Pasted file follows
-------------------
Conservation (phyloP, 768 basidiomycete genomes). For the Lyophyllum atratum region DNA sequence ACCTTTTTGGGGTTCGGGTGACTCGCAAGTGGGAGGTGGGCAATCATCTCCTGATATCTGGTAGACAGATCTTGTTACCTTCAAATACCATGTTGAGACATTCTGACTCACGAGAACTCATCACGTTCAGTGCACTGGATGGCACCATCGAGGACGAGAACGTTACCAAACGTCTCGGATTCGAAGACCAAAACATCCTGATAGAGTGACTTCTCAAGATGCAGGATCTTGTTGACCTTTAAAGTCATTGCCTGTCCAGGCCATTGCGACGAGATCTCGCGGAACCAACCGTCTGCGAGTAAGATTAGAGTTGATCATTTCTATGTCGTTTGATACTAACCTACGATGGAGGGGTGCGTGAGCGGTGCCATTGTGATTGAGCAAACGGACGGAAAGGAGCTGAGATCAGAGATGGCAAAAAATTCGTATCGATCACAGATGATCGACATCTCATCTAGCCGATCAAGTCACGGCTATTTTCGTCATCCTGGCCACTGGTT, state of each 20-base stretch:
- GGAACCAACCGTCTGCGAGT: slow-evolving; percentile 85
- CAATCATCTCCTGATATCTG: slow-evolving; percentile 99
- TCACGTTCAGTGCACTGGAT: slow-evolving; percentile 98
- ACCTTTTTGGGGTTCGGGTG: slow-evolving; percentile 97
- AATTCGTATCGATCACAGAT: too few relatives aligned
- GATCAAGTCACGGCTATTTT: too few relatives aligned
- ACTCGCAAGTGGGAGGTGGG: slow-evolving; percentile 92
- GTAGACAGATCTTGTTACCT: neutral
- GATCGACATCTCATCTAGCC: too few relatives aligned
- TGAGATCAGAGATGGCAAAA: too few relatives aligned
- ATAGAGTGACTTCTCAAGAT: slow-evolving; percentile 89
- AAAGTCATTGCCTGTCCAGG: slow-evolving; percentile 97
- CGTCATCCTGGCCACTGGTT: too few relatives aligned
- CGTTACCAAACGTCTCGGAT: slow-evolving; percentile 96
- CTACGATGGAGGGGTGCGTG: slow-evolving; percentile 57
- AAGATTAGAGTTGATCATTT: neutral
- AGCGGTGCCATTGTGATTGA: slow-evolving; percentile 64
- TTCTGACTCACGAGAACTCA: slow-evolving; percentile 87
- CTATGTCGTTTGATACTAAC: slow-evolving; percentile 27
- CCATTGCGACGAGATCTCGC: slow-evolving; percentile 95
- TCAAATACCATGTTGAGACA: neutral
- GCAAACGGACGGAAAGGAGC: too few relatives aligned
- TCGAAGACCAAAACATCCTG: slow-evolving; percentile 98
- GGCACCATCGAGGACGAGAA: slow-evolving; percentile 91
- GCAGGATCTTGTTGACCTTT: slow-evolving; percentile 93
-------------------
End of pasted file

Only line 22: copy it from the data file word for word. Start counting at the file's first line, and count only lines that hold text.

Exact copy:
- TCAAATACCATGTTGAGACA: neutral